But so much for metaphysics. Why should the "non-religious movement" pick up steam? If it does, what will it provide? Buildings? Art? Mythology?

Blow, and others who write on this, are not among us who were raised without any religion. They were ground through the regime of churchgoing and Sunday School, raised in worlds where there was an obligation to believe and those who couldn't manage it were in some sense failures or, in any case, untrustworthy.

I was brought up to believe that religion was, at best, a mechanism for keeping "uneducated people" in line and a comfort for the elderly facing death. I was taught that all religious belief was superstitious and that any interest in religion was morbid and "sick." Blow just doesn't get it, doesn't get what it is like to be brought up secular. For me, and I suspect other like me, religion is a guilty pleasure--one of those forbidden things like sex that deliver big thrills. And for me at least it isn't the believing that delivers the thrills but the buildings and services, the business of organized religion, the outward and visible signs.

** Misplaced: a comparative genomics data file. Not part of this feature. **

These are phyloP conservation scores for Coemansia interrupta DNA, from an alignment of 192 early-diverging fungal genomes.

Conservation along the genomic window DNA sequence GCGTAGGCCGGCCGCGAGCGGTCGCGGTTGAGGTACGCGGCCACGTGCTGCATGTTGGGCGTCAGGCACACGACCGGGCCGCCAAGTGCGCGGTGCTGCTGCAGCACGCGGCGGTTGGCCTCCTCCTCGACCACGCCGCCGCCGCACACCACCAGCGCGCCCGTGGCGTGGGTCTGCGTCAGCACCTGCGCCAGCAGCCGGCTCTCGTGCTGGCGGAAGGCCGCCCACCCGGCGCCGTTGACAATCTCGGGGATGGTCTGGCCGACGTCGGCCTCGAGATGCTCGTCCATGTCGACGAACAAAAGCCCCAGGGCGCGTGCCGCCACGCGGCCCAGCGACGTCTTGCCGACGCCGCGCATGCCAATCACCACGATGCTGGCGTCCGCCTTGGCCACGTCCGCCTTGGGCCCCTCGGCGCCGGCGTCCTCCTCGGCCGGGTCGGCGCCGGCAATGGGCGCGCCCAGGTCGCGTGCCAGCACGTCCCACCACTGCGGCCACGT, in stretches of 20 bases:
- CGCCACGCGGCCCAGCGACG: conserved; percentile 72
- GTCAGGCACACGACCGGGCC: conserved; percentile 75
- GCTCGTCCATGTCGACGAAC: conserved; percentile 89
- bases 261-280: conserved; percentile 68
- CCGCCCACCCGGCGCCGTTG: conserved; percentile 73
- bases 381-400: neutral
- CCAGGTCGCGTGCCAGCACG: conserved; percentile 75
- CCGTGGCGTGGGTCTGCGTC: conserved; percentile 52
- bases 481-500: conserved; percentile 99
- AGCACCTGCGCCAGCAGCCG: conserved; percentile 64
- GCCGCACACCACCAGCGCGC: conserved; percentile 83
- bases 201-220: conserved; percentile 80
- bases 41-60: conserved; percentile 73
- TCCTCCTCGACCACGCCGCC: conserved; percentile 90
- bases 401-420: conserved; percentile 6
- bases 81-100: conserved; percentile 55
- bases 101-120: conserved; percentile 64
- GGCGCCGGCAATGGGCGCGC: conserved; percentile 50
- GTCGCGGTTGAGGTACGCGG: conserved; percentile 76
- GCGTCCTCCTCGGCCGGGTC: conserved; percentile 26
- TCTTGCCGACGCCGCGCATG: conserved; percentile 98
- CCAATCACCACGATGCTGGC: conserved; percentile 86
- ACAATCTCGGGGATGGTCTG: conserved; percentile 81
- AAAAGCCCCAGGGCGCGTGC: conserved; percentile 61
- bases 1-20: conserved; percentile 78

I can read the handwriting on the wall. Organized religion will collapse and, I believe, we'll all be the poorer for it. Because organized religion is not a matter of doctrine or moral rules, as those who were raised with it believe, but a matter of art, architecture, mythology and ritual. For most, that has been poisoned by dogmatism and puritanism so, to the extent that they have an interest in "spirituality" they will look for it in "the non-religious movement"--which has nothing to offer.

I still don't get it. De facto churches don't require loyalty oaths and can't enforce moral commitments. There are no gatekeepers. Anyone can go to any church and enjoy the service with no questions asked. Why don't people questing for "spirituality" just do church and ignore the stupid things that clergy say--like everyone else?